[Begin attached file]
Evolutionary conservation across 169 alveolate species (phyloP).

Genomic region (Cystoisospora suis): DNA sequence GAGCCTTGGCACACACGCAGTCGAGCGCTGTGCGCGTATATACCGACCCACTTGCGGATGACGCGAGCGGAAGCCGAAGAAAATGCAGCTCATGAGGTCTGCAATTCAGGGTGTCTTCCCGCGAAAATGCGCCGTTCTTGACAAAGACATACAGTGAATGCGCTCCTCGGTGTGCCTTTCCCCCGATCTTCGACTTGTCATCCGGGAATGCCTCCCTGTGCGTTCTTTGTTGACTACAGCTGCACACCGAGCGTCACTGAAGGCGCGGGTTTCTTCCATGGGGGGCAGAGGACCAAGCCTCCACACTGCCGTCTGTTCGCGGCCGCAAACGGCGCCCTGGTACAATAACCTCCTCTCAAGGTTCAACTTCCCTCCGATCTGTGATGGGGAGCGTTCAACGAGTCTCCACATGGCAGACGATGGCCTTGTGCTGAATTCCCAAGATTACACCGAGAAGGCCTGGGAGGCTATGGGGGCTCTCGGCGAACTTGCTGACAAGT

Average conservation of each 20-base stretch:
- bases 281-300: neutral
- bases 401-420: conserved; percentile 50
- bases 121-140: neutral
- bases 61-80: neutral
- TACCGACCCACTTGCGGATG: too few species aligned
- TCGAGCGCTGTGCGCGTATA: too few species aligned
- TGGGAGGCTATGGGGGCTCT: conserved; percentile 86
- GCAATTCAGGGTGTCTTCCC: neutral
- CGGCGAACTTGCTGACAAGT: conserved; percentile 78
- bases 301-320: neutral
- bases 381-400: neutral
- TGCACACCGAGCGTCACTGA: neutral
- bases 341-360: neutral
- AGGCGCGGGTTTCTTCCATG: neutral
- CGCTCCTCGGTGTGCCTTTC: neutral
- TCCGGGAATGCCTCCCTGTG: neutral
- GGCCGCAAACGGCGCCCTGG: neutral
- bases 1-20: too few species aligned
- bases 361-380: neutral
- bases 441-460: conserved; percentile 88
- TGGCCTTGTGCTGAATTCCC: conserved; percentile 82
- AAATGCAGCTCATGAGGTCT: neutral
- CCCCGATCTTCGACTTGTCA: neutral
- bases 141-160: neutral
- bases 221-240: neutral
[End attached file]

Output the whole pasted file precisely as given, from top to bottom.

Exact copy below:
Evolutionary conservation across 169 alveolate species (phyloP).

Genomic region (Cystoisospora suis): DNA sequence GAGCCTTGGCACACACGCAGTCGAGCGCTGTGCGCGTATATACCGACCCACTTGCGGATGACGCGAGCGGAAGCCGAAGAAAATGCAGCTCATGAGGTCTGCAATTCAGGGTGTCTTCCCGCGAAAATGCGCCGTTCTTGACAAAGACATACAGTGAATGCGCTCCTCGGTGTGCCTTTCCCCCGATCTTCGACTTGTCATCCGGGAATGCCTCCCTGTGCGTTCTTTGTTGACTACAGCTGCACACCGAGCGTCACTGAAGGCGCGGGTTTCTTCCATGGGGGGCAGAGGACCAAGCCTCCACACTGCCGTCTGTTCGCGGCCGCAAACGGCGCCCTGGTACAATAACCTCCTCTCAAGGTTCAACTTCCCTCCGATCTGTGATGGGGAGCGTTCAACGAGTCTCCACATGGCAGACGATGGCCTTGTGCTGAATTCCCAAGATTACACCGAGAAGGCCTGGGAGGCTATGGGGGCTCTCGGCGAACTTGCTGACAAGT

Average conservation of each 20-base stretch:
- bases 281-300: neutral
- bases 401-420: conserved; percentile 50
- bases 121-140: neutral
- bases 61-80: neutral
- TACCGACCCACTTGCGGATG: too few species aligned
- TCGAGCGCTGTGCGCGTATA: too few species aligned
- TGGGAGGCTATGGGGGCTCT: conserved; percentile 86
- GCAATTCAGGGTGTCTTCCC: neutral
- CGGCGAACTTGCTGACAAGT: conserved; percentile 78
- bases 301-320: neutral
- bases 381-400: neutral
- TGCACACCGAGCGTCACTGA: neutral
- bases 341-360: neutral
- AGGCGCGGGTTTCTTCCATG: neutral
- CGCTCCTCGGTGTGCCTTTC: neutral
- TCCGGGAATGCCTCCCTGTG: neutral
- GGCCGCAAACGGCGCCCTGG: neutral
- bases 1-20: too few species aligned
- bases 361-380: neutral
- bases 441-460: conserved; percentile 88
- TGGCCTTGTGCTGAATTCCC: conserved; percentile 82
- AAATGCAGCTCATGAGGTCT: neutral
- CCCCGATCTTCGACTTGTCA: neutral
- bases 141-160: neutral
- bases 221-240: neutral